Inquiry: Hazelwood manager expresses regret

GDF SUEZ senior manager George Graham fronted the Inquiry last week.
GDF SUEZ senior manager George Graham fronted the Inquiry last week.

The most senior manager of the Hazelwood mine and power station has expressed "absolute regret" GDF SUEZ had not acknowledged the impact of the smoke crisis on the Morwell community earlier.

Taking the stand at the Hazelwood Mine Fire Inquiry on Friday, GDF SUEZ assets manager George Graham was asked by board member Sonia Petering for the "one thing" he wanted to say to the Latrobe Valley community.

"It's absolutely regrettable that we didn't acknowledge, in an earlier fashion, the impact that we were having on the community," Mr Graham said.

He said during the prolonged crisis, his personal attention had centred on Hazelwood's internal workforce.

"We had a lot of people employed in trying to tackle the event ... worried about their livelihood in terms of whether the business would continue," Mr Graham said.

He said a decision about GDF SUEZ's public communication was made to allow the Incident Controller to handle community engagement through a "consistent voice".

"I think it was the wrong outcome because it portrayed that GDF SUEZ did not care about the community; that's absolutely as far away from the truth as you could actually get, because we understand that the community actually is very close to us," he said.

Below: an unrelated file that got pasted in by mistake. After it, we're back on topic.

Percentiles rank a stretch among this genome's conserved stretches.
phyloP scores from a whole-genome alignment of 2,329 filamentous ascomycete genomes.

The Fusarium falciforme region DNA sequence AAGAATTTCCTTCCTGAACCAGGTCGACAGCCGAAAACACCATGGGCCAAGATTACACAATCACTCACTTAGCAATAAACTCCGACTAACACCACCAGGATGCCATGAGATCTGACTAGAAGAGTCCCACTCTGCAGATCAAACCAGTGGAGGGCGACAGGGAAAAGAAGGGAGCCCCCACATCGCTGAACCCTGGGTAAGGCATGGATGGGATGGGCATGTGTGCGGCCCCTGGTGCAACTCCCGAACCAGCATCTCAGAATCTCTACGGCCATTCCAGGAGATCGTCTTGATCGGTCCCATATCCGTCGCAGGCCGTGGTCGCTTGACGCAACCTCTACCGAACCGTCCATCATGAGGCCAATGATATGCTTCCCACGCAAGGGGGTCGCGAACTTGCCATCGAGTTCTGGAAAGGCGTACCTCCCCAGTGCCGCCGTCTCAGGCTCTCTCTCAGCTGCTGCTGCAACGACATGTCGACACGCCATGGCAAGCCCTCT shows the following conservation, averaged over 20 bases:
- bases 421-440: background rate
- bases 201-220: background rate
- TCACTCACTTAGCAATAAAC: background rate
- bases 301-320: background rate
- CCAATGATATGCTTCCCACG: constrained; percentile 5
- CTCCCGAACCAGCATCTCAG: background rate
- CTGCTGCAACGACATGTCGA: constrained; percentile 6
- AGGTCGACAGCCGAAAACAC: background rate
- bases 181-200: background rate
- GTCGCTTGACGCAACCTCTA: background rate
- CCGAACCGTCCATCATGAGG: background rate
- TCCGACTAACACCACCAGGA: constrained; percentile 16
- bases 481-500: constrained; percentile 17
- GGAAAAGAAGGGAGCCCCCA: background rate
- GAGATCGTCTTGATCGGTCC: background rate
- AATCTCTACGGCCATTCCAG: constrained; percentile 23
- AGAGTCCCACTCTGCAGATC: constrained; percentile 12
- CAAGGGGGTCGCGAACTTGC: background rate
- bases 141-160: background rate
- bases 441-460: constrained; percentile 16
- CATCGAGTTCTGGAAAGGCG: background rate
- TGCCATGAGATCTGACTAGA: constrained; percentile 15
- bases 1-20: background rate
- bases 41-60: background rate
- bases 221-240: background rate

"I can guarantee that all of the staff of GDF SUEZ and their contractors, as well the support from all of the agencies and volunteers, our sole purpose was to get the fire out as soon as possible."

Mr Graham was then asked whether GDF SUEZ had adequately recognised the risk of fire in the worked out batters of the mine, to which he replied "hindsight was a great thing".

He said fire in the worked out batters - where risk to life and financial performance of the business were relatively low - "did not fit" in the operation's high risk hierarchy.

"Following the events we've had now, the question is, should it? And the answer is, yes, it should, and it will, and that's part of the reason why we're making these suggestions," Mr Graham said.

As part of his submission to the Inquiry, Mr Graham outlined a fresh list of extensive measures the company would commit to implementing, including enhanced fire training before next fire season, and wetting down non-operational mine areas on extreme fire danger days.

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